The 19-year-old man shot inside the Morgan State University student center Wednesday was on campus visiting his cousin, a member of the school's football team, according to Baltimore police.
It was a football player who first spotted the victim, said Donald Hill-Eley, Morgan State's head football coach. The player, whom Hill-Eley would not identify, saw the victim collapse outside the student center, he said. The player described the victim as bleeding profusely from the mouth and torso.
Hill-Eley said Todd Smith, the school's head athletic trainer, treated the victim until medics arrived. Smith's actions saved the victim's life, Hill-Eley said.
"He applied pressure to the wound," he said. "Luckily, he had all his equipment, because he was coming from practice. He kept him responsive."
Smith could not be reached for comment.
The victim was not a student, according to university officials, who don't believe the shooter attended Morgan, either. Police have not made an arrest.
Although classes resumed Thursday, the school community remained shaken. About 100 people attended a rally beneath the iconic clock tower of Holmes Hall to take a stand against campus violence.
"We're showing the world we're not going to stand for this mess," said Kevin M. Banks, vice president for student affairs. He and others pointed out the need to maintain a welcoming but safe campus. "Who we invite to our community is our responsibility," he added.
Jillian Curry, a freshman at Morgan, attended the rally because she felt it was important for students to show that violence on campus will not be tolerated.
"I don't believe this incident should define Morgan. There are good things all around this campus," she said.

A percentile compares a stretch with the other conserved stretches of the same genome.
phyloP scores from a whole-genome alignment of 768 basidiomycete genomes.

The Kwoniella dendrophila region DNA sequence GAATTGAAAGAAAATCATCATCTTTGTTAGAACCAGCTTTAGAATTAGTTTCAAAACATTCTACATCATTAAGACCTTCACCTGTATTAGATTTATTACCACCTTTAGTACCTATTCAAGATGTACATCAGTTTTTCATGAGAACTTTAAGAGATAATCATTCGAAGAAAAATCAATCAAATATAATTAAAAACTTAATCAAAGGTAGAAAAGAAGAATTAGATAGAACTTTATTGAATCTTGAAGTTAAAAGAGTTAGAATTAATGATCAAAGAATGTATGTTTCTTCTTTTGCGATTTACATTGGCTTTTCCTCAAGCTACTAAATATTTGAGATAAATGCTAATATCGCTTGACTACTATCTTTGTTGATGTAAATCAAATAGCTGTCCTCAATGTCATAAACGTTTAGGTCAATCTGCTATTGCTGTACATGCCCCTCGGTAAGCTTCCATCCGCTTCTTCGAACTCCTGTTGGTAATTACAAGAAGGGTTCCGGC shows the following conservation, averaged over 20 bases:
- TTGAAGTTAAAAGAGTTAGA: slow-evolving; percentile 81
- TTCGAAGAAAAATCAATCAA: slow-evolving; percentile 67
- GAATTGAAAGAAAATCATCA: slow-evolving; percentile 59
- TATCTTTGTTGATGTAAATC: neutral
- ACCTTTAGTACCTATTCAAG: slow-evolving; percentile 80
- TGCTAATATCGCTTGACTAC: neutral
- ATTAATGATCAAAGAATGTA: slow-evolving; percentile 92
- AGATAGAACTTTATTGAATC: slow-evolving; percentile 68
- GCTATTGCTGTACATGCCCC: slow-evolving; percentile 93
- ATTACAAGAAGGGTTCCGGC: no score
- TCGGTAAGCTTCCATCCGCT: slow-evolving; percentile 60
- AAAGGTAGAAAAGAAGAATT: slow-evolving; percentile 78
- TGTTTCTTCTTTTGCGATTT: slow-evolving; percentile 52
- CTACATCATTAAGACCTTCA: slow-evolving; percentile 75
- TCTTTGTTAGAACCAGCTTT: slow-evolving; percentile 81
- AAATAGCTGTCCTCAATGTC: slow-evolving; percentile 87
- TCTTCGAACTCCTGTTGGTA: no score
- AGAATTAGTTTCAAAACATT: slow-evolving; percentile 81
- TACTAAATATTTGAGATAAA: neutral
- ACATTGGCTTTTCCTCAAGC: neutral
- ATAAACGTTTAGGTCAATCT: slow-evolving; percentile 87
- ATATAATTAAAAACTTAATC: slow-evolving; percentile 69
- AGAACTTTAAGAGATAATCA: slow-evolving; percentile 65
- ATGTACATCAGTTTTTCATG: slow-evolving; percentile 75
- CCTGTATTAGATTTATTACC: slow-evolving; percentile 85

Others expressed concern that an apparent nonstudent was able to enter campus in the middle of the day and open fire in a public place.
At the event, some students wore an "X" made from orange duct tape.
The duct tape "shows anybody can be a target. This really could've happen to anybody," said freshman Chris Dickens.
Adrian J. Wiggins, recently named the chief public safety officer at Morgan, urged students to report any suspicious activity to police and contact officials if they feel unsafe.
"This is your campus. This is your school," he said.
Baltimore police spokesman Donny Moses said the department continued to investigate the Wednesday incident, and he offered no new information about suspects or motives. He said the victim was visiting but could not say why the man was in the student center.
Officers were called to the Northeast Baltimore campus about 4:15 p.m. Wednesday, and found the teen lying on the ground just outside the student center near the football field.
The wounded teen was taken to Johns Hopkins Hospital and remains in critical but stable condition. He has not been identified.
School spokesman Clint Coleman said the shooter knew the victim and that a verbal exchange was heard just before the shooting. He said the attack was "targeted."
The rally, organized by a student activist group called "X Assembly," began with a prayer, during which the crowd held hands to form a large circle around the academic quad.
"We needed people to come," said Marlon Garner, a group member and a junior at Morgan who warned that if students do not react to violent incidents, they will come to be accepted as a normal part of life. "What's the next generation going to do?"
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